This article is only available in the PDF format. Download the PDF to view the article, as well as its associated figures and tables.
During the past two and a half years I have used, exclusively, in the treatment of diphtheria, the bichloride of mercury in large and frequent doses. My attention was called to its use by reading the address dress of Dr. Wm. Pepper, chairman of the Section of Practical Medicine, before the American Medical Association for the year 1881. The statements therein made interested me to such an extent that, having on hand two cases of this disease of a malignant form, I determined to try its efficacy.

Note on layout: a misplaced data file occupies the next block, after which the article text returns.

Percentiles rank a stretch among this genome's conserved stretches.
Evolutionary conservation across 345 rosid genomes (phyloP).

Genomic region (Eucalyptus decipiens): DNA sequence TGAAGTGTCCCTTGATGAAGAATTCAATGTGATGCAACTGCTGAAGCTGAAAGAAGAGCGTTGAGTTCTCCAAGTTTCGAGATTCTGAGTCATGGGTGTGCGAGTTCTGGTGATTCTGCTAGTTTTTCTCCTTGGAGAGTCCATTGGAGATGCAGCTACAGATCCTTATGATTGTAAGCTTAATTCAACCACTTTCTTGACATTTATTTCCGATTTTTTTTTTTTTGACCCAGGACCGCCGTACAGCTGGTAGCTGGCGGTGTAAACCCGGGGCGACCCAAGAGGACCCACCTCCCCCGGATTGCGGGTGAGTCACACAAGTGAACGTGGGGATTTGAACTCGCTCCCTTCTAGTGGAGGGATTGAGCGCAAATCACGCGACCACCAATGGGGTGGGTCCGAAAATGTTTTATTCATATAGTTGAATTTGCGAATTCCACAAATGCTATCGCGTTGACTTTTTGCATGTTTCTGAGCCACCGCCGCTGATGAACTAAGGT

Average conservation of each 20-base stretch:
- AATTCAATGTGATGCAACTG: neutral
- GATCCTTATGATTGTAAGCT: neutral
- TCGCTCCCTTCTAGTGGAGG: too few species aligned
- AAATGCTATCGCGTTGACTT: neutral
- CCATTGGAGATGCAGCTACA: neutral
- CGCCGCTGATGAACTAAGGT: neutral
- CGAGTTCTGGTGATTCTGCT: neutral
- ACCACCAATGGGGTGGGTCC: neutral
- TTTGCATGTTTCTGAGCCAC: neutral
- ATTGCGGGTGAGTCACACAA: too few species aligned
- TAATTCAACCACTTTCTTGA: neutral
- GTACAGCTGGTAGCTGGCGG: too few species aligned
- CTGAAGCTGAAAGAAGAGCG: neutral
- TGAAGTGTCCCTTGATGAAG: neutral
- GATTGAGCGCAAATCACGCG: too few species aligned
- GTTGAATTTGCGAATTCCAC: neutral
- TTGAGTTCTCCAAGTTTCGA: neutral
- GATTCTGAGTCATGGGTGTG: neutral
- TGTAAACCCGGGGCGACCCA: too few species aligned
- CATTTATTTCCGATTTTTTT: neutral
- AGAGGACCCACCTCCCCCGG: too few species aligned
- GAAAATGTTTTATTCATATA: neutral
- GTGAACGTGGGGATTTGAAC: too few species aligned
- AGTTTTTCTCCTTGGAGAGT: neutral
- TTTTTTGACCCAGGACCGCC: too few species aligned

Up to this time I had found (as who has not?) true diphtheria one of the most fatal forms of disease that could be encountered. I had used the usual remedies, so far as I could observe without any effect upon the progress of the disease, and had arrived at the conclusion that in the worst forms of the disease the patient would
REECE M. BI-CHLORIDE OF MERCURY IN DIPHTHERIA. JAMA. 1883;I(20):590–591. doi:10.1001/jama.1883.02390200014001c
Customize your JAMA Network experience by selecting one or more topics from the list below.
Create a personal account or sign in to: